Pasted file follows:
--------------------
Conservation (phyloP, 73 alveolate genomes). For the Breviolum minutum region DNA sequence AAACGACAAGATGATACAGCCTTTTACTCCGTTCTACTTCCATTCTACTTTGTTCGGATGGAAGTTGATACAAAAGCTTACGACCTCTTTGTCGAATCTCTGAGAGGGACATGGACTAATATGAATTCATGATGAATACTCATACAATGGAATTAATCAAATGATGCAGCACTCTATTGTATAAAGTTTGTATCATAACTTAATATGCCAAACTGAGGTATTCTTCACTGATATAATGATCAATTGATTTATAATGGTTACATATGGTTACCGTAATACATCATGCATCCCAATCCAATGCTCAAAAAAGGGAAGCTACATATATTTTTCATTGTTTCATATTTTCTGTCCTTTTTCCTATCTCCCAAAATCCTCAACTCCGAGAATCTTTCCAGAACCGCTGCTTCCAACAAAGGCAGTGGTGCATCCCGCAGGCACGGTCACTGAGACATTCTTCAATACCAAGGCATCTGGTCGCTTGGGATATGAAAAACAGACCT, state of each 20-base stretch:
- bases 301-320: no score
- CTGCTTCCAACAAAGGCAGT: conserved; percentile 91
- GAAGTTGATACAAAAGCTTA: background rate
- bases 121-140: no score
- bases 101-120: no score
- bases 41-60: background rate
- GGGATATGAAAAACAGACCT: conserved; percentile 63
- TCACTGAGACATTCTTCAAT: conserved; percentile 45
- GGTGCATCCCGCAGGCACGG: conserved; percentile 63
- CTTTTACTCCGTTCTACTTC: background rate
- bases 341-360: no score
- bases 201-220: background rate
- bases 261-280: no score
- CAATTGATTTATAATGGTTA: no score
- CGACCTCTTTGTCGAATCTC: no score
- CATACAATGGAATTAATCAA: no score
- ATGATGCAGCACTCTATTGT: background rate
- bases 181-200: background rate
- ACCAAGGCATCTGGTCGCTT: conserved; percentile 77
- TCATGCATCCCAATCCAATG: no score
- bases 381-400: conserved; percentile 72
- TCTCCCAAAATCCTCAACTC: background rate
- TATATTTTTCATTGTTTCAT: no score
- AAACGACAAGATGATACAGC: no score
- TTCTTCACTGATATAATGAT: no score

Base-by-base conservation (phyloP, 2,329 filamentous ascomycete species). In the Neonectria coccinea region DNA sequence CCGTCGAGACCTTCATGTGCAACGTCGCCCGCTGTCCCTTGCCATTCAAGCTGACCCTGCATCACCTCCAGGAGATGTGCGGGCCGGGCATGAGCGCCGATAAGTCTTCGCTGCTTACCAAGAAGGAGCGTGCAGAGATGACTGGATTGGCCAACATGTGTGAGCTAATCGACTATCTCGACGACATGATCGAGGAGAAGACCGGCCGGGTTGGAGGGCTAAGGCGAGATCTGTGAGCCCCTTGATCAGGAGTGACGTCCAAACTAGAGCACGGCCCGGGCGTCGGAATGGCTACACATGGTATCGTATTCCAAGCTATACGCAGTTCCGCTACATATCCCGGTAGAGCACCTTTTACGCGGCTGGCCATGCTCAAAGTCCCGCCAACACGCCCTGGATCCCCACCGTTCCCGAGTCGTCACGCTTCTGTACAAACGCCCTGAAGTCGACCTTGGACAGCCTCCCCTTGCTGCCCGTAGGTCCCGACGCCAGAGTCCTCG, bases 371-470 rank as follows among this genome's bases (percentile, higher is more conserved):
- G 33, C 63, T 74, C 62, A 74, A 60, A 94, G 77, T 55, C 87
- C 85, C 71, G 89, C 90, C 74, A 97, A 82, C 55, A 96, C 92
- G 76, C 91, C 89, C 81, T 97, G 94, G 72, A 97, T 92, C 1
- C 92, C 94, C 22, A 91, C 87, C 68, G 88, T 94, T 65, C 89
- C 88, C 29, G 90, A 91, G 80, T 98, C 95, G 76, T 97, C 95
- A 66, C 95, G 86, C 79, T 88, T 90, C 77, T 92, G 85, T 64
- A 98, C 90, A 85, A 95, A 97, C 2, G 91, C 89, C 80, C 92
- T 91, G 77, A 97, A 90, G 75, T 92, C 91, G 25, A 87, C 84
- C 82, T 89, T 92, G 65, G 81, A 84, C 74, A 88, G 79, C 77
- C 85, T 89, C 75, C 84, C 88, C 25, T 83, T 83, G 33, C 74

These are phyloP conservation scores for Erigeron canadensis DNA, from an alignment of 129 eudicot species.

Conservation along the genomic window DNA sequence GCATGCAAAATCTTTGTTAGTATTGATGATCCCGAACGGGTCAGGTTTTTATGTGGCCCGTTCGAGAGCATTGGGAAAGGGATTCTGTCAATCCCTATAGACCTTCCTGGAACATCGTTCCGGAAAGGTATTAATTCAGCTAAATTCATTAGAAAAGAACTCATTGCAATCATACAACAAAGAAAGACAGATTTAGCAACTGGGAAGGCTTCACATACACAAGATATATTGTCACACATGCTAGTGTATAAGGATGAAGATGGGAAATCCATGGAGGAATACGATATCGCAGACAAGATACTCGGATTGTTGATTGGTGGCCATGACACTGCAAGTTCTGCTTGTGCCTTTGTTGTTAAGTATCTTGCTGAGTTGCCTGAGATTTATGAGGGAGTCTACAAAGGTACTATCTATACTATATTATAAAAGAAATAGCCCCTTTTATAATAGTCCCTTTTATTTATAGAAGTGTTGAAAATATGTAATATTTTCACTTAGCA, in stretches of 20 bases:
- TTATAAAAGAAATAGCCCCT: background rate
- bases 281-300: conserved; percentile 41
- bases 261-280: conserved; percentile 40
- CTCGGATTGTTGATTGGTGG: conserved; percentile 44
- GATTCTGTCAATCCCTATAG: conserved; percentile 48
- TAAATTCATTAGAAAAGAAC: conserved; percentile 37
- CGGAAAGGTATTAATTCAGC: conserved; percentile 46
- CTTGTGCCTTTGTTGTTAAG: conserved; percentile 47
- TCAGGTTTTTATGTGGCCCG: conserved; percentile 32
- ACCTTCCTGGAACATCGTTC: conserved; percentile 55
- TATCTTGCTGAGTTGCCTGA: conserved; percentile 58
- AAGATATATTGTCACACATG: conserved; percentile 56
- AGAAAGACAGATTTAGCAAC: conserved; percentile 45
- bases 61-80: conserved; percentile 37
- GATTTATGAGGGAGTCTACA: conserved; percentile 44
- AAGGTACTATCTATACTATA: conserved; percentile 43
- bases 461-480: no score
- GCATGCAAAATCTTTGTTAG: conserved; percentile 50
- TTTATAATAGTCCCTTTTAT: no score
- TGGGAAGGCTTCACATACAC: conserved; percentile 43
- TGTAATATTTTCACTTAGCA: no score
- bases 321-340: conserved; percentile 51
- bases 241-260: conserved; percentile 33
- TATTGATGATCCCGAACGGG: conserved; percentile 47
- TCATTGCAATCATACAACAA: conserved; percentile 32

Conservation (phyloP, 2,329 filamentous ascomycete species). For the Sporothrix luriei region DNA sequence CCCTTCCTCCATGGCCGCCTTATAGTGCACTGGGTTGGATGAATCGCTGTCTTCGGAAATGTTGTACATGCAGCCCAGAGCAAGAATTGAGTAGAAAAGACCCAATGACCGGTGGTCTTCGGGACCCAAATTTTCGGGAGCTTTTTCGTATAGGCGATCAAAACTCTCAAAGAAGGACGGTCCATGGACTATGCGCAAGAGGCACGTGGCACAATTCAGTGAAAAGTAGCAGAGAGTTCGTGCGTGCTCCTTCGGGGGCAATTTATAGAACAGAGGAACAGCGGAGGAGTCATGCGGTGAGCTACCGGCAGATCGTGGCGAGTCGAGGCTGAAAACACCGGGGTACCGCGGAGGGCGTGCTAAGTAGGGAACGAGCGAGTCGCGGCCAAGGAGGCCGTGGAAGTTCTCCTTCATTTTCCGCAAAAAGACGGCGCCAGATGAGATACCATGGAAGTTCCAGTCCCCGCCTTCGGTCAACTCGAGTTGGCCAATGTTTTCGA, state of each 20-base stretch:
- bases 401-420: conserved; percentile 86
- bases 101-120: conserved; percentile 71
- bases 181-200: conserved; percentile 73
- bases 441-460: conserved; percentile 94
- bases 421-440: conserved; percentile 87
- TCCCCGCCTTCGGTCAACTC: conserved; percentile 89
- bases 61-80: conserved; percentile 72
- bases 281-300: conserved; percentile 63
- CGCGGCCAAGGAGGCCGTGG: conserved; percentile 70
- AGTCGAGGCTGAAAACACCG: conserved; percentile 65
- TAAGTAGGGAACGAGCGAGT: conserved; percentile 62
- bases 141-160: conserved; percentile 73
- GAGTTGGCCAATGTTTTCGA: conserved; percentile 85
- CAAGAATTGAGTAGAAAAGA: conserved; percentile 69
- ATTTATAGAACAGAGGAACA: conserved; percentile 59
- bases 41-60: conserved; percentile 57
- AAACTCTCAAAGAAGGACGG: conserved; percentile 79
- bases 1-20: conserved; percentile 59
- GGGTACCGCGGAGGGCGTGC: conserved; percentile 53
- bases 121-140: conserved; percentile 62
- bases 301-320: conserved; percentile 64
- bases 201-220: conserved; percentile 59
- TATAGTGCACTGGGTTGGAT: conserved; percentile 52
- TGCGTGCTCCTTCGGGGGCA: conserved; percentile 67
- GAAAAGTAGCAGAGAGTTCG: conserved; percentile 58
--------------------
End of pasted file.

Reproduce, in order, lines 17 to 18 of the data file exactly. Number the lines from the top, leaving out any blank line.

- CATACAATGGAATTAATCAA: no score
- ATGATGCAGCACTCTATTGT: background rate